Farmers and officials have come up with a plan to try to stop black grass putting down roots in Canterbury.
A PGG Wrightson truck spilled black grass seeds along State Highway 77 throughout mid-Canterbury in a biosecurity incident in July.
The grass is detested by farmers in Europe, where it is resistant to herbicide, spreads rapidly and competes with crops, reducing their yields.
Federated Farmers grain and seed vice-chairman David Clark said the Ministry for Primary Industries had approved an eradication plan put together with the Foundation for Arable Research.
The plan included spraying the roadside three times a year for three years with specific sprays and visual monitoring up to nine times a year for up to five years. The plan had been approved for two years but it was intended it would run for longer, Mr Clark, an Ashburton cropping farmer, said.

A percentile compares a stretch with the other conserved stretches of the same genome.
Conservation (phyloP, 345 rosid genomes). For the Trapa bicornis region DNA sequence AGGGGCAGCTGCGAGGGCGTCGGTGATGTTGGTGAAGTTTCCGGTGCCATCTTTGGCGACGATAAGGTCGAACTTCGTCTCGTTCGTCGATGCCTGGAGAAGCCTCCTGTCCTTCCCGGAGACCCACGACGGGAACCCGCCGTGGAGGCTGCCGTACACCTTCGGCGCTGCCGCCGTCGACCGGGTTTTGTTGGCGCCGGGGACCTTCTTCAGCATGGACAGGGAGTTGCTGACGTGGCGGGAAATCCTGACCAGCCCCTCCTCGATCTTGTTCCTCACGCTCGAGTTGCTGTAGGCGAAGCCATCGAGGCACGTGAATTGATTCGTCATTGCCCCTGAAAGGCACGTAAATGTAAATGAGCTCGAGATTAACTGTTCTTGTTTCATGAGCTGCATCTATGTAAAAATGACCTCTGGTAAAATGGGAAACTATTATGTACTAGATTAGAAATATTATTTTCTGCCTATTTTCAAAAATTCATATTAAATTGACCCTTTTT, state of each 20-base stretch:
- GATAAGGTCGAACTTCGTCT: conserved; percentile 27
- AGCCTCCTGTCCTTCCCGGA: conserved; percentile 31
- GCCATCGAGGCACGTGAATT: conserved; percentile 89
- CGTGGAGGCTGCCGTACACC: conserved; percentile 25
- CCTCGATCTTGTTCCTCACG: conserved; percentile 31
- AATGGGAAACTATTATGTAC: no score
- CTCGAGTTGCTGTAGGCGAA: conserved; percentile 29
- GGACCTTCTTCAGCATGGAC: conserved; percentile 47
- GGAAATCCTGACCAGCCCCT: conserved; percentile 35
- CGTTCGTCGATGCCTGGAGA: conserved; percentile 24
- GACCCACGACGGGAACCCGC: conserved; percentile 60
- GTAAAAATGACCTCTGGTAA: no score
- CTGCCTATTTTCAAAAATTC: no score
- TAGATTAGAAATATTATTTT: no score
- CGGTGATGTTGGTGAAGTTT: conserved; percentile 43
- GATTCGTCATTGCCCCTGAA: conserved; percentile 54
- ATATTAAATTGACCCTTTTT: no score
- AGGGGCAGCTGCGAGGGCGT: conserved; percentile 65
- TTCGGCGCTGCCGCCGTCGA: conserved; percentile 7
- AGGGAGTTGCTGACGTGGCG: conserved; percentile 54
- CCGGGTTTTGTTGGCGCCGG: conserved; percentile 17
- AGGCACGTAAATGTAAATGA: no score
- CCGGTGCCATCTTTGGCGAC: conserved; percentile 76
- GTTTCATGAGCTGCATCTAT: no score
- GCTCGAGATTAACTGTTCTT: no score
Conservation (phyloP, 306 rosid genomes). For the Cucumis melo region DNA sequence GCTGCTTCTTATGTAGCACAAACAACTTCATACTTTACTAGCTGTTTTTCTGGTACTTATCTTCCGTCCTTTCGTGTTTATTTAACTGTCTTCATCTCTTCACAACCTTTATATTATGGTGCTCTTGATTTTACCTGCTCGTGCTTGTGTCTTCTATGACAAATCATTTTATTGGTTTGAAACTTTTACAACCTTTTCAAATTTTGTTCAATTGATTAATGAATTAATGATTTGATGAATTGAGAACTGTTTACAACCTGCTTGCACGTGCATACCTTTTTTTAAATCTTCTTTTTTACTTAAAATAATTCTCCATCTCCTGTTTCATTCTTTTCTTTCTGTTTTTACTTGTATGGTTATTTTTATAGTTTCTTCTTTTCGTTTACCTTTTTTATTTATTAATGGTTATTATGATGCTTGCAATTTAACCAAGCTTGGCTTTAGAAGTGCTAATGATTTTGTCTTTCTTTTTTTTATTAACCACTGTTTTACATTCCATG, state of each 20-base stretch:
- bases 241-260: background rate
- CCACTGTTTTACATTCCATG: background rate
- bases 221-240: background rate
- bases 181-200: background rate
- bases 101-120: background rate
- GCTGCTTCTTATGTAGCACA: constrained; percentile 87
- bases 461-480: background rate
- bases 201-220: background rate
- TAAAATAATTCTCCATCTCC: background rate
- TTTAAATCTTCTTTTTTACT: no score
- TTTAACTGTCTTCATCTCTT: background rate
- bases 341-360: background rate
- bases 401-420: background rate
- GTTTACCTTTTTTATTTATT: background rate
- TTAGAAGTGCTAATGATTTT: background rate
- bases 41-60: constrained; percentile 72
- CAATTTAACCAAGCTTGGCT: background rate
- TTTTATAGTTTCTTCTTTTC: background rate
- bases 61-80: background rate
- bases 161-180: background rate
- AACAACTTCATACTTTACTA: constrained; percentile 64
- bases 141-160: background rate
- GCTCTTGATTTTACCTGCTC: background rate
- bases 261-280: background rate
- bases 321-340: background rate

It was hoped the black seed had spilled only on the roadside and had not spread into neighbouring paddocks.
"One thing we are looking at is the wind direction the day the truck drove off the road and looking at any potential risk of it blowing over (into) the neighbouring paddocks, and looking at paddocks that may have been cultivated in the time between it being spilt and now," he said.
"We'll also be monitoring down water courses for any seed that may have been spilled into drains and washed downstream."
However, efforts would initially be primarily focussed on the roadsides, Mr Clark said.